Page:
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Salesforce.com Silicon Valley City Tour

I had a chance to participate on a panel at the salesforce.com city tour in Santa Clara last week. I would say there were roughly 500 people in the audience, and it was fun for me to present as a salesforce customer. I was on the panel with Doug Harr, the CIO of Ingres, the Open Source database company, who is also a client of Intacct and Salesforce.
Doug is a great spokesperson for the SaaS movement, if you haven't heard him speak before. Ingres' strategy is to run a complete SaaS and Open Source infrastructure - what amazed me is that he's running a very large business with only 2 full time employees supporting all of his front-office and back office applications- including financials, marketing, CRM, business intelligence and everything else. At Postini we had closer to 10 people just trying to keep Oracle financials running. What I thought was even better was that as a CIO Doug doesn't see this as threatening - he sees it as empowering since he's out of the business of maintaining and operating software and can focus on more strategic things. I really liked what he had to say.

At Intacct we're using a lot of Salesforce - probably too much. We use it in sales, marketing, channels and customer support, and we use salesforce automation, call center, content, and the partner portal for more than 100 partners. We've got it all linked through Intacct Max into our Intacct financial system so when our salespeople are ready to close a deal the opportunity information automatically gets transmitted to Intacct and gets booked as an order, and then all of the financial information associated with the order like order status, provisioning status, billing and payment gets sent back over to salesforce. The finance department likes this because they don't have to type in duplicate information, and the sales and support people like it because they know what is going on with their clients right in salesforce.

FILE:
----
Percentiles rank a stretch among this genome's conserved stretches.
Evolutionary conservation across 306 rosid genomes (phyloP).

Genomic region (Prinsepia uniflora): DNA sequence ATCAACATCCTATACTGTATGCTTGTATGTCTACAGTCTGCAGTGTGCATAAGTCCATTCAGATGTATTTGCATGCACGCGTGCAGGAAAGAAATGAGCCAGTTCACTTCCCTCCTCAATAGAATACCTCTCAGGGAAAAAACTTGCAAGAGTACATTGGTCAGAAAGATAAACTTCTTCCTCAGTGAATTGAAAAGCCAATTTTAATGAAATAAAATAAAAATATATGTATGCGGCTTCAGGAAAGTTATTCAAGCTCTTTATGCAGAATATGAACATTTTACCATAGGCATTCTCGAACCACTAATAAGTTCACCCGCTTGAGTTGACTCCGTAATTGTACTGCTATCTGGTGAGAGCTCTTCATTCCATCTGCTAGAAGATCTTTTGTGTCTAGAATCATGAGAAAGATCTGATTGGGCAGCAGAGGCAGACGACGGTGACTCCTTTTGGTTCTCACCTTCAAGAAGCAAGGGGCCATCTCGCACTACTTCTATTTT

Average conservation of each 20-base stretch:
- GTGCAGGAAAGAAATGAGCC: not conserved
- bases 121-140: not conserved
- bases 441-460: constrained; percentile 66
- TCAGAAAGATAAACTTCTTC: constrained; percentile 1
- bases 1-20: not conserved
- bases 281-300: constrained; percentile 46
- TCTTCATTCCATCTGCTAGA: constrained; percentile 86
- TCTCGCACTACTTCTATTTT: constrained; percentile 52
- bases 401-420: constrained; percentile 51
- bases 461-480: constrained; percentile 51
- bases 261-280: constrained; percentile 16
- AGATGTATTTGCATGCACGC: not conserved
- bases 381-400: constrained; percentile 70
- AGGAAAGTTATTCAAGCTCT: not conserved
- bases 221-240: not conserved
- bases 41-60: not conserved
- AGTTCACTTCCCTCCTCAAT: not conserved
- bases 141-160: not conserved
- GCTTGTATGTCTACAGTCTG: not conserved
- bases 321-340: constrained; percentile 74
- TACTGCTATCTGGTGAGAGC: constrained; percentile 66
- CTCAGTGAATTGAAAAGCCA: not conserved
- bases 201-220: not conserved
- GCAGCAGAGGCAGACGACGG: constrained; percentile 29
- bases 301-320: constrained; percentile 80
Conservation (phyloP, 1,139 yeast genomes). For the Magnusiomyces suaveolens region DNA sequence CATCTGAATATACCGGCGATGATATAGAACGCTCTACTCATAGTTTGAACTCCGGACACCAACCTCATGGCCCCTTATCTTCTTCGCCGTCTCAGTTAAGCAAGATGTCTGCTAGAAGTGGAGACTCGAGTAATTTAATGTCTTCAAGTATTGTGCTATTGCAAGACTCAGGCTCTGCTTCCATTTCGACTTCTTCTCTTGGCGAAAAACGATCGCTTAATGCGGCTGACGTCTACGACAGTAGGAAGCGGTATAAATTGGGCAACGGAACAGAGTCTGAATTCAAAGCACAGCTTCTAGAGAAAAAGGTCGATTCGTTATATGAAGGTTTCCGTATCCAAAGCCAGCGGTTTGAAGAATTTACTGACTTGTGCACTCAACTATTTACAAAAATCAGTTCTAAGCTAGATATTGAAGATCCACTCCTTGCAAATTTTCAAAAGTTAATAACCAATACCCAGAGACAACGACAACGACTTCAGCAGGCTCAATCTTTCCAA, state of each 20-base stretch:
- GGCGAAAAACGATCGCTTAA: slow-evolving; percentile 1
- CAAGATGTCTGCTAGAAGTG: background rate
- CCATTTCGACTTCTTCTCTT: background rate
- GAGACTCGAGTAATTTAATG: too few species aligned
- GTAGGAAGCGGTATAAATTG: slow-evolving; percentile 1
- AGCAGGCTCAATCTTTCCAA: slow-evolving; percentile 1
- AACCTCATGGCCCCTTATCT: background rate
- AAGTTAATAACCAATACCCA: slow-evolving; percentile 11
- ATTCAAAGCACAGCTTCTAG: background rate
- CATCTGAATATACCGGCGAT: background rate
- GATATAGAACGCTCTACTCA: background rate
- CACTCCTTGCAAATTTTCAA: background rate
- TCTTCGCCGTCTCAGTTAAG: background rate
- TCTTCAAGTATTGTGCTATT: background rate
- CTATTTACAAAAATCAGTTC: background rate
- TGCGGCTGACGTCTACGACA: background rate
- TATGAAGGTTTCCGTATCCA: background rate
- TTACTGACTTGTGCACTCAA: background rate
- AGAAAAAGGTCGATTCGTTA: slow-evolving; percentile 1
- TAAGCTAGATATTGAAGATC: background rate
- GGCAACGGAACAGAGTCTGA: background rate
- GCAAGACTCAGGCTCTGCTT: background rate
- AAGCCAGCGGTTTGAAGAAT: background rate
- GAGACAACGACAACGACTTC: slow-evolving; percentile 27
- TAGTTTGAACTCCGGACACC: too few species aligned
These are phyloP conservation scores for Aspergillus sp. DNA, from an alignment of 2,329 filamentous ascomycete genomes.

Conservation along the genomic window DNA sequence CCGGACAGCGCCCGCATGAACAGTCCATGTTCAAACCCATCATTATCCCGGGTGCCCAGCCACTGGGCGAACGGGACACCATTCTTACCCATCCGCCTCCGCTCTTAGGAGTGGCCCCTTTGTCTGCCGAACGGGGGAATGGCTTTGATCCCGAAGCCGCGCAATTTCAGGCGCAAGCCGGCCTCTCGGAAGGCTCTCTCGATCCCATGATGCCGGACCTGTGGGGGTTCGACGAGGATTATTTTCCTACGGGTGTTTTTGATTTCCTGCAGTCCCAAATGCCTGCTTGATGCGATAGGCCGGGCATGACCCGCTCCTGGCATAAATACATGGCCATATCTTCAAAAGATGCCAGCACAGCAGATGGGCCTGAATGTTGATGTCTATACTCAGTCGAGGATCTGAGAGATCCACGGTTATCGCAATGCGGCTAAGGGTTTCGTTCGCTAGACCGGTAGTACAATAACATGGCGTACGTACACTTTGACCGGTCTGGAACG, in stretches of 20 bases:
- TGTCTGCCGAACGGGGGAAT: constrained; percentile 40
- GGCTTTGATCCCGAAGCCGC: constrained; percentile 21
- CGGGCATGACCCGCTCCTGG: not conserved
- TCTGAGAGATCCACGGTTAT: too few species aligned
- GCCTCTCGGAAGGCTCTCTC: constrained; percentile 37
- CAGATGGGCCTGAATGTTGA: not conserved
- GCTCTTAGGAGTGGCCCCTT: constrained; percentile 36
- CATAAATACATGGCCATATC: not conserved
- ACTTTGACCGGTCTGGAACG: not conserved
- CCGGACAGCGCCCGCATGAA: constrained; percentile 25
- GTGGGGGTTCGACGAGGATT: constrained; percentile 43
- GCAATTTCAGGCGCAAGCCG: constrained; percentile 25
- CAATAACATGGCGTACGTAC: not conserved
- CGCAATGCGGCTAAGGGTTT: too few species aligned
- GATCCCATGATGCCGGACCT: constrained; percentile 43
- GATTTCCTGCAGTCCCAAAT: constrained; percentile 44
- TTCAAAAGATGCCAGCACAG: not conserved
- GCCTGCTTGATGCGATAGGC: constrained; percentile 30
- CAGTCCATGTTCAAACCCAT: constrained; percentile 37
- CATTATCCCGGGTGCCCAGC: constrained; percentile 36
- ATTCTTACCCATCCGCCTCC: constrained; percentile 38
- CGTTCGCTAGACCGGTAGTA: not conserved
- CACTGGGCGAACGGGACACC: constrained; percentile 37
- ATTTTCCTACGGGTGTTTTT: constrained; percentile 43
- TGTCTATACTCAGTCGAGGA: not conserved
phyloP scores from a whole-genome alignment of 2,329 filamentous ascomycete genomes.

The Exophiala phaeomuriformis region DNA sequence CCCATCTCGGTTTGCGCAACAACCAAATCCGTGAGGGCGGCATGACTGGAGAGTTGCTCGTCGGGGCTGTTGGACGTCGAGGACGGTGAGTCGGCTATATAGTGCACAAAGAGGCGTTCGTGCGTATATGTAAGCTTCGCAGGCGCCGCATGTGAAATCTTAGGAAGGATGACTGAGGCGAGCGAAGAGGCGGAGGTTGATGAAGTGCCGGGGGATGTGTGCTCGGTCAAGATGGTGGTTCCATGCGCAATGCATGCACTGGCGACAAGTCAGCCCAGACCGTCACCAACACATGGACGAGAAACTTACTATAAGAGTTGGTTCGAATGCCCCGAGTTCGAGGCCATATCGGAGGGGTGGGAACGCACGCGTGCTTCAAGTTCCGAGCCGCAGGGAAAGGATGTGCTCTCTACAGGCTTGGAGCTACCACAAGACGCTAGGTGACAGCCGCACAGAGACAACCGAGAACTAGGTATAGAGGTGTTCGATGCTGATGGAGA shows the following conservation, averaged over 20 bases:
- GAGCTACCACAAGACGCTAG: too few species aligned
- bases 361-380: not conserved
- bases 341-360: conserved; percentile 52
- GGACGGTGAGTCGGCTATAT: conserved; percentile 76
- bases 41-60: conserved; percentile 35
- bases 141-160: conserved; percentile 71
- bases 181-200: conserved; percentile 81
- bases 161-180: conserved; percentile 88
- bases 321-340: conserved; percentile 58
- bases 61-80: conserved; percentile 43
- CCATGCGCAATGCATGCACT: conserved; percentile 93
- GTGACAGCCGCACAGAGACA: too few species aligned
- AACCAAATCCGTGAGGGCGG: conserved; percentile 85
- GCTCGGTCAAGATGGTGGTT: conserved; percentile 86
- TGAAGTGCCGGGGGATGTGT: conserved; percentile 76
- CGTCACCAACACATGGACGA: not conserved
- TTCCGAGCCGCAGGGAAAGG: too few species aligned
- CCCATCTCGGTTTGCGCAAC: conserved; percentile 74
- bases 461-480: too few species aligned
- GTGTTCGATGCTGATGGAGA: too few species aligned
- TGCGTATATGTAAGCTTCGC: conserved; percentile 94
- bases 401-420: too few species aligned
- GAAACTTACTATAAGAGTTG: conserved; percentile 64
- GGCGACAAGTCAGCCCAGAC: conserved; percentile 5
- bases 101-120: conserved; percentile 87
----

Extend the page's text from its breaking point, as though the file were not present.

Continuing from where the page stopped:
I use Salesforce every day to see how our business is doing. The main thing I don't like about Salesforce is the lack of historical content - I can see what is in the system now, but I can't compare this to what was in the system a month ago, a quarter ago, or a year ago, to see for example how our marketing funnnal and sales pipelines are trending over time. One of these days I need to look at Ken Rudin's on-demand Business Intelligence company LucidEra which fills this gap.


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